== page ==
Their intention would have been to enrich the core belief, and to enthuse their followers. Were there to be available a degree of power (or only influence), complexity in belief structures and in the linked rituals could arise progressively. It would also seem to be in the nature of the human being for a priesthood to guard its citadel against any changes.

But there could always arise breakaway sects. These might reflect divergences in the interpretation of teachings; or preferred changes in the practice of some of the rituals; or contests of relative influence. What drives the need for change? Some egoism?

Take, for example, a belief in reincarnation. Reportedly, almost all durable cultures once held some sort of belief in rebirth, and the possibility of a continuity of existence. However, the early Christian Church leaders seemingly decided that they would guide their flock, rather than leave moral progress to an autonomous cosmic process. Priestly control over-rode individual free will!

Now that limbo and hell have been dispensed with, some of my devout church-attending friends seem uncertain about what could happen to them after their Earthly demise. This is terribly sad.

What is worse is the belief among obviously only a tiny fraction of Hindus, as well as the Buddhist religion, that, were they not to accept the opportunities offered for moral progress through the reincarnation process, they could be reborn as an animal; and that it would take a very long process of rebirths to become human again. I wonder if there are any adherents of the two faiths who actually accept that Darwinian evolution could be reversed.

It is bad enough that some Christian religionists talk of fearing a loving God. Now the risk of being reborn an animal – say, a snake – is a threatened fear for humans not making progress morally. Is it not time to give up using fear to encourage human beings to reach out to our Creator while also expressing compassion to co-created fellow-humans?

Leadership and guidance by fear seem more political than religious. The great faith-teachers would surely have offered only respectful guidance.

Are humans programmed for spiritual experiences?

I had a spiritual experience in a Yoga Ashram. It was an incredibly emotional experience when I was in deep meditation. It was personal.

On the contrary, Paramahansa Yogananda’s spiritual exposure (refer a relatively recent post of mine) was about the underlying processes of the Universe. His description of the event – in a dream? – was unbelievable. It cannot be discounted. A real experience cannot be sneered away by professional sceptics. We know very little about ourselves and our Earthly home.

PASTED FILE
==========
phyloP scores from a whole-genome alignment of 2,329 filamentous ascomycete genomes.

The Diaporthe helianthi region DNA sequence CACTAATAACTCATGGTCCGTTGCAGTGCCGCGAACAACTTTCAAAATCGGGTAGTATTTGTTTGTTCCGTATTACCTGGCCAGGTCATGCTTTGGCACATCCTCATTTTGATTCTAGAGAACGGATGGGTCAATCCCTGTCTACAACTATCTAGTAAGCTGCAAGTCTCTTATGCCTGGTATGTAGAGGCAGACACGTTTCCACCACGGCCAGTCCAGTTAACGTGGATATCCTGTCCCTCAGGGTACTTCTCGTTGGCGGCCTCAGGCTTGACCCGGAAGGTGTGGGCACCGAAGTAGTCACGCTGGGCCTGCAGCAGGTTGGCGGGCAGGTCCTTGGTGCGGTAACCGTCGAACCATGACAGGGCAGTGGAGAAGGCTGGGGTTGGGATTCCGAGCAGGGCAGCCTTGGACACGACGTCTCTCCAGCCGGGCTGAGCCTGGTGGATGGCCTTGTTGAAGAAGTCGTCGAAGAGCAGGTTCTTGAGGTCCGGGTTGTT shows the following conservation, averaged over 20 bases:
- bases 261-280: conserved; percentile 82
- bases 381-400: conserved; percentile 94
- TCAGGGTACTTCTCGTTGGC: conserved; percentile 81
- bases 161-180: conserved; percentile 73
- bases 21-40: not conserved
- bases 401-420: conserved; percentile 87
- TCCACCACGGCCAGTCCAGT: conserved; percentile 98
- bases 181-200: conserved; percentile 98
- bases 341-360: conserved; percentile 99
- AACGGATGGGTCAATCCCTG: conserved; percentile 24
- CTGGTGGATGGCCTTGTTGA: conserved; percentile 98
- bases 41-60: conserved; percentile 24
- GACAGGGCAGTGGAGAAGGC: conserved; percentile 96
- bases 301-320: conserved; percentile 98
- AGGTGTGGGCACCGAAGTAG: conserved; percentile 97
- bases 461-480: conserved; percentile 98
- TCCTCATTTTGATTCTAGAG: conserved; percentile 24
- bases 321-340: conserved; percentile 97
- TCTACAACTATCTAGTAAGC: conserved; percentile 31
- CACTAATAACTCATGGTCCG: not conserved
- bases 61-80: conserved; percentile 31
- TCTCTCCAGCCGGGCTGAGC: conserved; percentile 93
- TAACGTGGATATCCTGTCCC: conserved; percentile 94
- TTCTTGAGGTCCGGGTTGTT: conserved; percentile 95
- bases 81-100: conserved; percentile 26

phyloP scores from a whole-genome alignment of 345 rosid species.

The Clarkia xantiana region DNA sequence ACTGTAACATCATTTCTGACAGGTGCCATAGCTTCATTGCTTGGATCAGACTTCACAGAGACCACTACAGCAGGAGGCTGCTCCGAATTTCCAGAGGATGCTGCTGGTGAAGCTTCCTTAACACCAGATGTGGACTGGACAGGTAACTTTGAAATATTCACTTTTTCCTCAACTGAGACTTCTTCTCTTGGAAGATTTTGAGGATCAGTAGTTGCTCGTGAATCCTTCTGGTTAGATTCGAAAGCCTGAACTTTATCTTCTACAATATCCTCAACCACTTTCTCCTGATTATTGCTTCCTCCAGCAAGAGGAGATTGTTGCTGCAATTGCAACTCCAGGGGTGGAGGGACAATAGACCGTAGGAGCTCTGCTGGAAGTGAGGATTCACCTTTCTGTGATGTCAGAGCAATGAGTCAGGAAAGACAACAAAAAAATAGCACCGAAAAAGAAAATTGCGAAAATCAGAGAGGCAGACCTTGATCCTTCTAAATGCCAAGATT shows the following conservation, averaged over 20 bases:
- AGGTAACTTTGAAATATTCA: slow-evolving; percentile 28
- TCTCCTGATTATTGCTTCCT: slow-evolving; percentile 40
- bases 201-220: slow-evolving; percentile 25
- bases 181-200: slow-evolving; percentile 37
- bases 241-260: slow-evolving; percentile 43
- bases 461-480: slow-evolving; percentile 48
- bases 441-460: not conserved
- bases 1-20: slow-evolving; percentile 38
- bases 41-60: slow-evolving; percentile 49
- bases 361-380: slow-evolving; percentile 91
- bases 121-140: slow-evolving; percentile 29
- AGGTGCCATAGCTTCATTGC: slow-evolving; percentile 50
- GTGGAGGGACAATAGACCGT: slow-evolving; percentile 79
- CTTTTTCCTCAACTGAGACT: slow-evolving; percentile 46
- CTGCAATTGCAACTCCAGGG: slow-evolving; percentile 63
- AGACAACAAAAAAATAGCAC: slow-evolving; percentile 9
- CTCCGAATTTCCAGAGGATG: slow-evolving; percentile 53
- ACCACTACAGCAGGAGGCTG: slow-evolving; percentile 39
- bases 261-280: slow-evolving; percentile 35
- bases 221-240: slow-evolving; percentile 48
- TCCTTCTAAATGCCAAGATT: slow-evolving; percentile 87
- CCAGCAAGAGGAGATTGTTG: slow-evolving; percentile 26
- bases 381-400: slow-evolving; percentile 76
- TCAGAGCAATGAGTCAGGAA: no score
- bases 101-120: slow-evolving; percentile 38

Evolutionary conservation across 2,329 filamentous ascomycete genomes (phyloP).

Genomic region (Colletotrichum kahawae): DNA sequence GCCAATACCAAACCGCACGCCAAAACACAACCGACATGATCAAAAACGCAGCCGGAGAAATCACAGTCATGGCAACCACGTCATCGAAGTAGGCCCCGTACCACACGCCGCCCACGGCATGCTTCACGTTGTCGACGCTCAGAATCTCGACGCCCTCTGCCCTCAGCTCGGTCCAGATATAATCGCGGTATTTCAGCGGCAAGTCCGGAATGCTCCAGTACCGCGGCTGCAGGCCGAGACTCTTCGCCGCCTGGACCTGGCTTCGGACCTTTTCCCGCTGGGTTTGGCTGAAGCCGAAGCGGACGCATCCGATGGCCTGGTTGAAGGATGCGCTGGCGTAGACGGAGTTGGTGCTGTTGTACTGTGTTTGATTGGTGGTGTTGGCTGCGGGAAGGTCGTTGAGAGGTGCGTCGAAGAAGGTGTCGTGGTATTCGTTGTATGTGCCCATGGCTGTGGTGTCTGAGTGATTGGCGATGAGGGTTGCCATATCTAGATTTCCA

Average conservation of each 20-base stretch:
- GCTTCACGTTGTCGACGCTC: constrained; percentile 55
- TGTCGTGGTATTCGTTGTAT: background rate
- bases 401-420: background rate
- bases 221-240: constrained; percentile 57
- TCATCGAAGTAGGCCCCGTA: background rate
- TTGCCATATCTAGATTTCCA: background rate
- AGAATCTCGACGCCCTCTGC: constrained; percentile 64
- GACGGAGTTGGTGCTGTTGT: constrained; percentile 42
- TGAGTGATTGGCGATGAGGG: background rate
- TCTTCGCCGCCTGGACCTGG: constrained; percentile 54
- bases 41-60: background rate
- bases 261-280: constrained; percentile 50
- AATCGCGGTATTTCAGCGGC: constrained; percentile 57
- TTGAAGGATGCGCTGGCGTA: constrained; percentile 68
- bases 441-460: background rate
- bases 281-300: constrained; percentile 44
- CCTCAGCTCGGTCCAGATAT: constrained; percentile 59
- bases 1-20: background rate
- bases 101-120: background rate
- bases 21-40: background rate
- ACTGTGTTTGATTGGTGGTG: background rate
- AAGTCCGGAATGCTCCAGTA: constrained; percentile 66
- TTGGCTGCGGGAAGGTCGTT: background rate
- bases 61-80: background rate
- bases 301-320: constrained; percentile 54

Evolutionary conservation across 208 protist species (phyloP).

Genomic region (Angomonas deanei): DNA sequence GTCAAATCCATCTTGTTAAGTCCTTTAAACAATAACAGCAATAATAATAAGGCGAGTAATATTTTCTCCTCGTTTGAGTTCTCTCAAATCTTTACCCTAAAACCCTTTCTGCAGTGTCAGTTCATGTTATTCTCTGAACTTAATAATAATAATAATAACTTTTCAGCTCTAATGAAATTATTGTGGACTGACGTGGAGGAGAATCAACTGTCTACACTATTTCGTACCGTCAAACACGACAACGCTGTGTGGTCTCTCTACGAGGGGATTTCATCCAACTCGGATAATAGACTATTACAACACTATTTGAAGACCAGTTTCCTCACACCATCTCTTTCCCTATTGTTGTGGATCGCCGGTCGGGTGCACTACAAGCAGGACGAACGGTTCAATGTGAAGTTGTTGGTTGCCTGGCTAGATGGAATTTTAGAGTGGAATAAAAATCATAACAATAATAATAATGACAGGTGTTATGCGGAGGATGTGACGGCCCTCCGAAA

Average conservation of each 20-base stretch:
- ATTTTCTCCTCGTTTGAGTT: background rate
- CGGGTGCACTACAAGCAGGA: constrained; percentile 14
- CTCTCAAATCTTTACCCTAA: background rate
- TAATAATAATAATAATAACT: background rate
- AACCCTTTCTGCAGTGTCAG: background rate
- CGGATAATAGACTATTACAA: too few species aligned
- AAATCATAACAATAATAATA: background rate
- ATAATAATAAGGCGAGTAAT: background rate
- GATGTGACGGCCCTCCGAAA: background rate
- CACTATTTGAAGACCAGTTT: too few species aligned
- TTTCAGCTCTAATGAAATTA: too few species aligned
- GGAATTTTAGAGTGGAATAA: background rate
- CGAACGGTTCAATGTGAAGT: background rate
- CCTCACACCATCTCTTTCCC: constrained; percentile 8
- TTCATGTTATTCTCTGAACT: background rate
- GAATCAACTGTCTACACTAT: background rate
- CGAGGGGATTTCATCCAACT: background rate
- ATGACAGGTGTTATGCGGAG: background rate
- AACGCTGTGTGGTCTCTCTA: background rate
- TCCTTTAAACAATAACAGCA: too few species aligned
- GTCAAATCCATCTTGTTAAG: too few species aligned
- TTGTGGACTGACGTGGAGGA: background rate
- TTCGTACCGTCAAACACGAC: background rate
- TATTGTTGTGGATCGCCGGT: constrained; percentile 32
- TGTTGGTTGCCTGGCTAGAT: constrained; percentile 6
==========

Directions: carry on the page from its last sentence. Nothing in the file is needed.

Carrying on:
Is there a facility in the human brain (and psyche) which enables some of us to have religious or spiritual experiences?

Many years ago I read that some scientist had made the following discovery. When an electrical probe touched a particular part of the brain, the patient reported sensations which seemed to be, or were interpreted as, of a religious nature. What staggered me was the suggestion that the origin of religious experiences had now been found.

As I wrote in one of my books, this is akin to saying that the music, scenes, etc. we experience through radio or television actually originate in these machines!

However, I realised that a specific area of the human brain may be ‘programmed’ (by evolution?) to receive signals which we interpret as religious or spiritual. Surely, we have all been emotionally influenced by beautiful sights, inspiring music, religious chants, and suchlike – up to a level akin to ecstasy.

Neuroscientist Prof. V.S. Ramachandran said “ … with the lie detector we were able to show that the human brain apparently responds particularly strongly to religious ideas … … we concluded that evolution might have equipped the human brain with special circuits for spiritual experiences. That would explain why all people have a religion. … … these are highly speculative ideas … “ (Refer Ramachandran’s article on Consciousness ‘In the Hall of IIlusions’ in Stefan Klein’s ‘We are all stardust,’ – a most interesting book.)

In my view, it pays to have an open mind to achieve a glimpse of reality.